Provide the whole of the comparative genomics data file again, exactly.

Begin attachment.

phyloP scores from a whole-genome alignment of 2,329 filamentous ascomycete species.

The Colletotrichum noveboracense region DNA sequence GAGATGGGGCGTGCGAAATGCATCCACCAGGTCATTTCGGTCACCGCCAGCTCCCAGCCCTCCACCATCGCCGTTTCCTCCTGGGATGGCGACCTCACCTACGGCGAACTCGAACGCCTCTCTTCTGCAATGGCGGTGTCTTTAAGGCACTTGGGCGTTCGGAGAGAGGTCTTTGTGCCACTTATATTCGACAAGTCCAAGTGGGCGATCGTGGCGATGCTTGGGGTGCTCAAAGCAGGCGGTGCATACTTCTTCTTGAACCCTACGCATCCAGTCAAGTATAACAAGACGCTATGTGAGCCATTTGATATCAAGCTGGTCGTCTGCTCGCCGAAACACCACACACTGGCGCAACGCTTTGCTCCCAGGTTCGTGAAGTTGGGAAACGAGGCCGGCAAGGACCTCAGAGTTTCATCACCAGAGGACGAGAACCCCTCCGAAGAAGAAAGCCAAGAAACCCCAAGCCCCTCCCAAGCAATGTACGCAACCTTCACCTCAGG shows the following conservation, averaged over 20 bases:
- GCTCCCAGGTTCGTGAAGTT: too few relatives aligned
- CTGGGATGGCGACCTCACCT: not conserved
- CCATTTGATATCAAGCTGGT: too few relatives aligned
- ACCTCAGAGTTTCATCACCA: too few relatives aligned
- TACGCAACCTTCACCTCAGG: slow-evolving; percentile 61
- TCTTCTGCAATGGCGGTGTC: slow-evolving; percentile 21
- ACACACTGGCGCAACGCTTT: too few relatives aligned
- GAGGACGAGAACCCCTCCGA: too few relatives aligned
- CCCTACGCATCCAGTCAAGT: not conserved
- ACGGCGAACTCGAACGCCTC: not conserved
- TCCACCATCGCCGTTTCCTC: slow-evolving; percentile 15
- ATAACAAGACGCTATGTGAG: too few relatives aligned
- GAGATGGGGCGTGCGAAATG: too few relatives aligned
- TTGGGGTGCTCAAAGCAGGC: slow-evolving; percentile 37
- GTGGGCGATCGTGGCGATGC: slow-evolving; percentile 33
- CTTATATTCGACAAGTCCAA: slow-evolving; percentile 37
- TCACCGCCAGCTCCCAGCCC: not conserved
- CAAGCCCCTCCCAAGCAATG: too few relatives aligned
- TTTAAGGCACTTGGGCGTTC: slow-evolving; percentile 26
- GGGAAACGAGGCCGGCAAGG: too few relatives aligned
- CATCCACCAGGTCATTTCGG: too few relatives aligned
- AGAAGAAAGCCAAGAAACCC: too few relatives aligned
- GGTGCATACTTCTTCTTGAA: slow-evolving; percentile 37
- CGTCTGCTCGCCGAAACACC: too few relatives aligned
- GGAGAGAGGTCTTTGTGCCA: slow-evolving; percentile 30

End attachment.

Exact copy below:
phyloP scores from a whole-genome alignment of 2,329 filamentous ascomycete species.

The Colletotrichum noveboracense region DNA sequence GAGATGGGGCGTGCGAAATGCATCCACCAGGTCATTTCGGTCACCGCCAGCTCCCAGCCCTCCACCATCGCCGTTTCCTCCTGGGATGGCGACCTCACCTACGGCGAACTCGAACGCCTCTCTTCTGCAATGGCGGTGTCTTTAAGGCACTTGGGCGTTCGGAGAGAGGTCTTTGTGCCACTTATATTCGACAAGTCCAAGTGGGCGATCGTGGCGATGCTTGGGGTGCTCAAAGCAGGCGGTGCATACTTCTTCTTGAACCCTACGCATCCAGTCAAGTATAACAAGACGCTATGTGAGCCATTTGATATCAAGCTGGTCGTCTGCTCGCCGAAACACCACACACTGGCGCAACGCTTTGCTCCCAGGTTCGTGAAGTTGGGAAACGAGGCCGGCAAGGACCTCAGAGTTTCATCACCAGAGGACGAGAACCCCTCCGAAGAAGAAAGCCAAGAAACCCCAAGCCCCTCCCAAGCAATGTACGCAACCTTCACCTCAGG shows the following conservation, averaged over 20 bases:
- GCTCCCAGGTTCGTGAAGTT: too few relatives aligned
- CTGGGATGGCGACCTCACCT: not conserved
- CCATTTGATATCAAGCTGGT: too few relatives aligned
- ACCTCAGAGTTTCATCACCA: too few relatives aligned
- TACGCAACCTTCACCTCAGG: slow-evolving; percentile 61
- TCTTCTGCAATGGCGGTGTC: slow-evolving; percentile 21
- ACACACTGGCGCAACGCTTT: too few relatives aligned
- GAGGACGAGAACCCCTCCGA: too few relatives aligned
- CCCTACGCATCCAGTCAAGT: not conserved
- ACGGCGAACTCGAACGCCTC: not conserved
- TCCACCATCGCCGTTTCCTC: slow-evolving; percentile 15
- ATAACAAGACGCTATGTGAG: too few relatives aligned
- GAGATGGGGCGTGCGAAATG: too few relatives aligned
- TTGGGGTGCTCAAAGCAGGC: slow-evolving; percentile 37
- GTGGGCGATCGTGGCGATGC: slow-evolving; percentile 33
- CTTATATTCGACAAGTCCAA: slow-evolving; percentile 37
- TCACCGCCAGCTCCCAGCCC: not conserved
- CAAGCCCCTCCCAAGCAATG: too few relatives aligned
- TTTAAGGCACTTGGGCGTTC: slow-evolving; percentile 26
- GGGAAACGAGGCCGGCAAGG: too few relatives aligned
- CATCCACCAGGTCATTTCGG: too few relatives aligned
- AGAAGAAAGCCAAGAAACCC: too few relatives aligned
- GGTGCATACTTCTTCTTGAA: slow-evolving; percentile 37
- CGTCTGCTCGCCGAAACACC: too few relatives aligned
- GGAGAGAGGTCTTTGTGCCA: slow-evolving; percentile 30